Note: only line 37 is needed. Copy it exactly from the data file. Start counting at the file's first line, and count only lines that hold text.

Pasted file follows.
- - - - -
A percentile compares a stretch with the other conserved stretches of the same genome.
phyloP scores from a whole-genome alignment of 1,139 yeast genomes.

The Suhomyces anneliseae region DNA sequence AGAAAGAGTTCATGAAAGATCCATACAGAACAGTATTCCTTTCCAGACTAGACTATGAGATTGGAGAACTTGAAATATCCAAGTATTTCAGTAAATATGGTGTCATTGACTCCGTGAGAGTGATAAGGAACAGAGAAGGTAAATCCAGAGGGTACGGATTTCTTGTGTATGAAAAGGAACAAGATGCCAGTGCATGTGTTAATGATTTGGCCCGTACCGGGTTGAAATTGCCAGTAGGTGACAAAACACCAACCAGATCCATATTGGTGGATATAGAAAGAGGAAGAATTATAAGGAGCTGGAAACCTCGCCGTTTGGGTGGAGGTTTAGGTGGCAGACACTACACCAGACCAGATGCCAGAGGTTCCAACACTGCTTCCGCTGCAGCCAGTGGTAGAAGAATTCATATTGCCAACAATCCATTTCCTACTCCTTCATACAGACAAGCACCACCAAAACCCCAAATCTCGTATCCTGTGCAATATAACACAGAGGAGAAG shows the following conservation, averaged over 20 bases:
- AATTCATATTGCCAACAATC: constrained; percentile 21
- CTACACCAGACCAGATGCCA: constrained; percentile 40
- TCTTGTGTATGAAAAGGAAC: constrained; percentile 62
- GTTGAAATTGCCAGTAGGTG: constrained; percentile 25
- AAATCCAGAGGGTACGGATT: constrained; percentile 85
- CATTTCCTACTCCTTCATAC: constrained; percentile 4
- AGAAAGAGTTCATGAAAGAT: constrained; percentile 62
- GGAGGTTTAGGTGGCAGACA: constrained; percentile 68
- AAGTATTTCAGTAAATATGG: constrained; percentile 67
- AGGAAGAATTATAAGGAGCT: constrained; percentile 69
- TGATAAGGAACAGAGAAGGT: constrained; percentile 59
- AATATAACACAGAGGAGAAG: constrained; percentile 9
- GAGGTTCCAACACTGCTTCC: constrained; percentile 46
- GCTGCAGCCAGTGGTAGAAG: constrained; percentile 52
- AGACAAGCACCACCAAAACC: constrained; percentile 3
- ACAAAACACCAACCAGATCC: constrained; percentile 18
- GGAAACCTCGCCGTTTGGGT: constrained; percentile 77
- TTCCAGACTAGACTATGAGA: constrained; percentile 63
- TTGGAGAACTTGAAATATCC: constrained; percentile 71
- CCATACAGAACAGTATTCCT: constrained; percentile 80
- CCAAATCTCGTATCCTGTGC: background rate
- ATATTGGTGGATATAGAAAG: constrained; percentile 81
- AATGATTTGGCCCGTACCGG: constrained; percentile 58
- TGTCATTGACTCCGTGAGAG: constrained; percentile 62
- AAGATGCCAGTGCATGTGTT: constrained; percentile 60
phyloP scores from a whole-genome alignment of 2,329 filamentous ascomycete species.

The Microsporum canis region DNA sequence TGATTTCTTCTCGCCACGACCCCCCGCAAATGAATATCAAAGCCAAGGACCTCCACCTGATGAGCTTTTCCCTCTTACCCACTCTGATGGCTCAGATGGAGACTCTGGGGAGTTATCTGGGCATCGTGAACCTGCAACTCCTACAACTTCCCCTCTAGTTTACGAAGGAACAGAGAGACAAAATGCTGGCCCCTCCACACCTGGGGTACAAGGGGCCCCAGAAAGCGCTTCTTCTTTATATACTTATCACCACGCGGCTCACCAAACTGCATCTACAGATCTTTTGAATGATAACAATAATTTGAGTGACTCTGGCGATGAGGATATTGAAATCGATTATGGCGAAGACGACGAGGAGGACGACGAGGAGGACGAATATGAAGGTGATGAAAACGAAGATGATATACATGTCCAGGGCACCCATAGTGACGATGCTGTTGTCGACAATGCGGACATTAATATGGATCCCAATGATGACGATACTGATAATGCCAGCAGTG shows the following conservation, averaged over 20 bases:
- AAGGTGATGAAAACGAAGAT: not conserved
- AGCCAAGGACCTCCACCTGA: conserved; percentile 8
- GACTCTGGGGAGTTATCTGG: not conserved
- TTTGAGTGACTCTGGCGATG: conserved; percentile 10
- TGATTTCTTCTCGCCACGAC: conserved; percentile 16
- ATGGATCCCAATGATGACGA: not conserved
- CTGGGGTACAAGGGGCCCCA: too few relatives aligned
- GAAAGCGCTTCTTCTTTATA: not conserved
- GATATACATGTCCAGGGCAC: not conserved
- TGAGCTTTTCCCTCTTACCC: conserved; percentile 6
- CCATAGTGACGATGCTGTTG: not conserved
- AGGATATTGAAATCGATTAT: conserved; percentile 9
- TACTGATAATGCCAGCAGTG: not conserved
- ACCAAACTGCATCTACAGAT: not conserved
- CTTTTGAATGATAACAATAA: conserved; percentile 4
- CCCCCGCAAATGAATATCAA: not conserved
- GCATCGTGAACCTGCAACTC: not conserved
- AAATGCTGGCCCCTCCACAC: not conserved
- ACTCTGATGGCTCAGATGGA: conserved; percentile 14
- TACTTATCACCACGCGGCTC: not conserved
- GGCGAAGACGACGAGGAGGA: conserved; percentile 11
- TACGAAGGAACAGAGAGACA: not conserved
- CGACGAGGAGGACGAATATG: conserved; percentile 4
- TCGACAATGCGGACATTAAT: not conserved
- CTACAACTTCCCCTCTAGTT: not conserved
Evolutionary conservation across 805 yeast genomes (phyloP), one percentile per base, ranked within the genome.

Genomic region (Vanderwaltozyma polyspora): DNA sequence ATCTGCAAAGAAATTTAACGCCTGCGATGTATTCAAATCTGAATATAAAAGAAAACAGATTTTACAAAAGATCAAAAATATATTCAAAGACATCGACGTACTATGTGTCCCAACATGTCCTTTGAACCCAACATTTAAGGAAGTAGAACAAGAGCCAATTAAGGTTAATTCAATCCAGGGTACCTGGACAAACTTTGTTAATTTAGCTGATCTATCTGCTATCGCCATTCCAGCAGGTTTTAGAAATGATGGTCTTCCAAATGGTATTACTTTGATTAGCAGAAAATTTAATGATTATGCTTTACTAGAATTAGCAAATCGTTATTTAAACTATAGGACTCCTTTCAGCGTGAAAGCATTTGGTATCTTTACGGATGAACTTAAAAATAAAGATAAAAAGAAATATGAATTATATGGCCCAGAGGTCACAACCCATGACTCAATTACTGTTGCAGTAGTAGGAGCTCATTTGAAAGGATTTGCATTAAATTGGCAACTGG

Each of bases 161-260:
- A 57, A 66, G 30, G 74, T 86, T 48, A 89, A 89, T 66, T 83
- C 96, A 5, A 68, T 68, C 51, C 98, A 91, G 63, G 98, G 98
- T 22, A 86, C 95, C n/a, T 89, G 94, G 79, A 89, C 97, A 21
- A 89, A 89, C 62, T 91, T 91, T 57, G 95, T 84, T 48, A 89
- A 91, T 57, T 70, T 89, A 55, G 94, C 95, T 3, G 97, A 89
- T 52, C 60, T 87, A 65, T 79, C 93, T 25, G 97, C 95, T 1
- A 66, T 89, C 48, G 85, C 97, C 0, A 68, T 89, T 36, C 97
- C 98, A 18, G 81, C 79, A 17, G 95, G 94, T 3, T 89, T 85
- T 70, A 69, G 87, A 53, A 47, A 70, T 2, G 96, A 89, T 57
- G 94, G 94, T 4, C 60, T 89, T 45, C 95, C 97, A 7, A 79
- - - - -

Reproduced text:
- CTGGGGTACAAGGGGCCCCA: too few relatives aligned